"Trigger, you stay with me," the gang leader ordered, "and 'Muggsy', you take a run into town and see if it's gettin' hot. Maybe that guy just happened to be outside, and maybe he didn't."
Wu Song heard a car motor start while Maroni stood with the front door open. Then the door closed. He was almost drowsing when Maroni's voice brought him up with a jerk.
"What's that? Sounds like somebody around the side, Trigger. G'wan, take a look."
The Chinese heard the noise distinctly— a soft crunch of rubber tires on the side drive. He rose and walked deliberately down the stairs.
Maroni, in his shirt sleeves, was peering out through the curtain at the side of the front door. He turned and saw Wu Song standing on the bottom step of the stairway, hands clasped across his plump stomach, face inscrutable. The gangster looked sharply around for his coat and saw it hanging over a chairback, not four feet from Wu Song. He recovered his leer quickly.
"All right, so you got out," he grunted. "Well, set down. I ain't decided whether to rub you out or dump you in a box car headed west."
Wu Song gave a half-bend from the waist. "In Chinese, as in Hebrew, it is written, 'Lamb before shearers is silent.' "
Maroni looked at the coat. Wu Song looked unwaveringly at Maroni. The importance of the coat seemed mutually understood. The gangster moved cautiously toward it, but Wu Song stood motionless —and close.
"Set down, kid."
"This humble person begs excuse from sitting down."
Maroni made a quick lunge toward the coat. The Chinese stepped directly in front of him. The gangster's fingers twitched nervously. He was not used to handling such situations without a gun.
"Listen, Chink . . ."
Wu Song's shoulders moved, and his short right arm swung in a flailing arc.
Maroni staggered back, blinded by tears, his nose feeling as if it had exploded and taken fire. "You . . ."
The Son of China was planted solidly in front of him. Maroni did not try to strike. He was interested only in getting the gun. He made a second lunge toward it.
There came another swift movement and the gangster sank to the floor with his jaw twisted strangely to one side.

AT THAT moment the door was flung open, and Wu Song looked up with the old bland smile in his eyes as Murphy burst in with an armed policeman at his elbow. Following them, another officer prodded Trigger along, quailing and disarmed.
"Always ever-resourceful is honorable friend Murphy," beamed Wu Song.
"Yup, the dear old Globe took it on the chin again," yawned Red, immodestly. "I had a taxi waiting for me in the woods off the road when I came the first time. It took me to the police station, and the driver rushed my notes on the story back to the office while I beat it out here with the police. The Boss has to write the story himself . . . wow, will that burn him up!"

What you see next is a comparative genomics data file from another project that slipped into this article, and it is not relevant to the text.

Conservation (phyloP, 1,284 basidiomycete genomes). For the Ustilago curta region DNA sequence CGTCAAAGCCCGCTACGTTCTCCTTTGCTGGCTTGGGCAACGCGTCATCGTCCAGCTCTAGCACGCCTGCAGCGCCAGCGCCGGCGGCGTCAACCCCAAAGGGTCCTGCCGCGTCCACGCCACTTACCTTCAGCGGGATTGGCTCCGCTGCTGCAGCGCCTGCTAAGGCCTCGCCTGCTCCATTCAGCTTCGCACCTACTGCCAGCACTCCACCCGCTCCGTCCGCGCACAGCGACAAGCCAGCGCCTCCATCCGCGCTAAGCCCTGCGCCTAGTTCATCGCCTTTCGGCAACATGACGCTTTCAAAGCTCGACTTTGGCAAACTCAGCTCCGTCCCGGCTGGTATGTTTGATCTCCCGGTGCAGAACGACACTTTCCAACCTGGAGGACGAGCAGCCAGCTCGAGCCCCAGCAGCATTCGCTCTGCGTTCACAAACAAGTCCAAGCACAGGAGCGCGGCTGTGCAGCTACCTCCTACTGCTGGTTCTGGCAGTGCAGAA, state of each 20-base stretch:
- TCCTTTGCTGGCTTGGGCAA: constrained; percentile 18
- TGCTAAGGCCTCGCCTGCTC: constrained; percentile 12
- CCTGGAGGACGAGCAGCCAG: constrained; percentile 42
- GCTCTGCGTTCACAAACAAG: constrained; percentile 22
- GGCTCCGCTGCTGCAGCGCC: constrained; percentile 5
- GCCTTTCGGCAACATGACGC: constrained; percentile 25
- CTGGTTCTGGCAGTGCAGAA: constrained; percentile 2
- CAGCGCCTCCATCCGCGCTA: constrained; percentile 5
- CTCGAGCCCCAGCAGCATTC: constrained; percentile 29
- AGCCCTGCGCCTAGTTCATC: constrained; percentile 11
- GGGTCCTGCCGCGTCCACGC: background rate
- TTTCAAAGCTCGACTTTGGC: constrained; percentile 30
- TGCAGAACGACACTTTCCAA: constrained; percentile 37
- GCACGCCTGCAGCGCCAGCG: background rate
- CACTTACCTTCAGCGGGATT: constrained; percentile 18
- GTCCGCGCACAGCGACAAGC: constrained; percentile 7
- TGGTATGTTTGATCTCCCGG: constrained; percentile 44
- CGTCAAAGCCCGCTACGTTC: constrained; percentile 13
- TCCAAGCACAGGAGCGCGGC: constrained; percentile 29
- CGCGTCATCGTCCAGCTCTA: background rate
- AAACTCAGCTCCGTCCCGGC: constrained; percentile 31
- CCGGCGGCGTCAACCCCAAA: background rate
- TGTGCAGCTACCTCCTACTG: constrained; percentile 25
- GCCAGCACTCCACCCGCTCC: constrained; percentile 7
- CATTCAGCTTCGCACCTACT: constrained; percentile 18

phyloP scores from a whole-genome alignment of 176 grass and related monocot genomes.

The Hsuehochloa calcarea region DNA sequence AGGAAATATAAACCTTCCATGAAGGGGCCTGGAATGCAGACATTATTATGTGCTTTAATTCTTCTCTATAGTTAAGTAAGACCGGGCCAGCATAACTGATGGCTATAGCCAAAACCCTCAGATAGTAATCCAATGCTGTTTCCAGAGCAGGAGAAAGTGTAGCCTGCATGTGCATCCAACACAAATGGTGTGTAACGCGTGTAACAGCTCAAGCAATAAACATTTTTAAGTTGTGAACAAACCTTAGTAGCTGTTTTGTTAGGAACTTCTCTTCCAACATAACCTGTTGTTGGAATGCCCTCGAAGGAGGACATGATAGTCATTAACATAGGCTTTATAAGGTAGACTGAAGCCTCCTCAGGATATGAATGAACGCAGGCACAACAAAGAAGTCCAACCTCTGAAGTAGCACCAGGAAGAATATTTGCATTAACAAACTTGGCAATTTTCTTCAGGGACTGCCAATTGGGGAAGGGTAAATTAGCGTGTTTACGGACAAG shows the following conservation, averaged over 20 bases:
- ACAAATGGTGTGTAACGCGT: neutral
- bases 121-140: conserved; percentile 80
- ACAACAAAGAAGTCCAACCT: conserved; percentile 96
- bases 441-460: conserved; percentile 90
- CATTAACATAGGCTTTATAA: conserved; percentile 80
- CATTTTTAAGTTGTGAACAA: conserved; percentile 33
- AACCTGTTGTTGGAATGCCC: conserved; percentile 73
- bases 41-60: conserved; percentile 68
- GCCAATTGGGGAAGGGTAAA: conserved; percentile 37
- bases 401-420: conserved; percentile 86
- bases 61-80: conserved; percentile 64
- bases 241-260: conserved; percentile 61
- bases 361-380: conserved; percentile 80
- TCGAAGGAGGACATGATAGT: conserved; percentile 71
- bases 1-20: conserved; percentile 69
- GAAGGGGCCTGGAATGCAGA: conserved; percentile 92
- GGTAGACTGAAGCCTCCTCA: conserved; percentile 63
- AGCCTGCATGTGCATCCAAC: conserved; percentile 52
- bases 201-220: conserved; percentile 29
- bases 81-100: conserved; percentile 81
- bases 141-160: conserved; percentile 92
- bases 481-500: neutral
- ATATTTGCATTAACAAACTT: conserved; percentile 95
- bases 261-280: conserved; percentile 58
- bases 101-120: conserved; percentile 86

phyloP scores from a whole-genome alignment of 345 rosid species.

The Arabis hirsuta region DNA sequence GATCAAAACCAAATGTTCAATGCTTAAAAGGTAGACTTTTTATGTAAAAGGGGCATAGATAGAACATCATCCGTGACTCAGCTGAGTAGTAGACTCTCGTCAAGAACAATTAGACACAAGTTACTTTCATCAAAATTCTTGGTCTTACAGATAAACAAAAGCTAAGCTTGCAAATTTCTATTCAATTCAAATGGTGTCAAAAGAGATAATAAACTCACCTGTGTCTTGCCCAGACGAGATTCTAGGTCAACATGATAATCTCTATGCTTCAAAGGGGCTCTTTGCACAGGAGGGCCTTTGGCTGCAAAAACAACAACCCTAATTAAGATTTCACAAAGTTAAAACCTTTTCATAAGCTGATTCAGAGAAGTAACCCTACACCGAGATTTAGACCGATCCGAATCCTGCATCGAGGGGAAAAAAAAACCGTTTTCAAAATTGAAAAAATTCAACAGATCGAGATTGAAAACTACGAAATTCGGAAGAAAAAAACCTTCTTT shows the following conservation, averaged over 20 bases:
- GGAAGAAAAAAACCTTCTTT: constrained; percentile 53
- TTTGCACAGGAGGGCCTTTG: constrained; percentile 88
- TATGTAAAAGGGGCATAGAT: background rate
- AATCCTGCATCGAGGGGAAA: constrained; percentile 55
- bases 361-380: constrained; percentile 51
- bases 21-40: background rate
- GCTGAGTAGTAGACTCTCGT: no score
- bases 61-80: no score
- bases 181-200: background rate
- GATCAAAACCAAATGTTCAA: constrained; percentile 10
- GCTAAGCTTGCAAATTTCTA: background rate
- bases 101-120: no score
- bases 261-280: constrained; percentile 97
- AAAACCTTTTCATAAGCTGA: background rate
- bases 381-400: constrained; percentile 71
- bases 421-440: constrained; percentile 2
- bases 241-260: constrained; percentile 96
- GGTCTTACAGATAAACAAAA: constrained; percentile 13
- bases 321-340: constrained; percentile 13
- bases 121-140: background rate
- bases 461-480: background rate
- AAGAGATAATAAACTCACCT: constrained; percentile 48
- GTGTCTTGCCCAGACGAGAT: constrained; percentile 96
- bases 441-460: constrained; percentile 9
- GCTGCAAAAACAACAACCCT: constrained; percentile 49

Both officers looked at Wu Song keenly, and then at the slowly awakening gangster at his feet.
"Is Red right," one of them asked, "about you refusing to escape until you got even with this killer for pushing you in the nose?"
The Chinese's face darkened, and he drew himself up with plump dignity.
"Nose of this unworthy individual is of infinitesimal unimportance," he pronounced. "But when low-born brigand describes native of China as . . . as . . ."
Murphy suddenly understood. He nodded, but did not speak aloud the offensive word "Chink."
"When he does," the son of Confucius went on, "then he insults ancestors of great people, and hand of Wu Song must speak!"
Murphy was still staring. "B-but if it had been those two rats coming back instead of us, you'd have been shot in your tracks!"
The Oriental features melted into a smile.
"It is written, 'Angry heart is wild steed, let cool brain hold reins'," Wu Song answered. "Bandit car always used front drive. Other stopped under window where esteemed friend escaped. Even this stupid person knew honorable Murphy had returned with also-honored police."
Weakly, Red held out a congratulating hand. "Wu Song," he murmured softly, "you allee samee okay!"

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As an armed forces brat, we lived in Rockcliff (Ottawa), Namao (Edmonton), Southport (Portage La Prairie), Manitoba, and Dad retired to St. Margaret's Bay, NS.
Working with the Federal Govenment for 25 years, Canadian Hydrographic Service, mostly. Now married to Gail Kelly, with two grown children, Luke and Denyse. Retired to my woodlot at Stillwater Lake, NS, on the rainy days I study the life and work of A. Hyatt Verrill 1871-1954.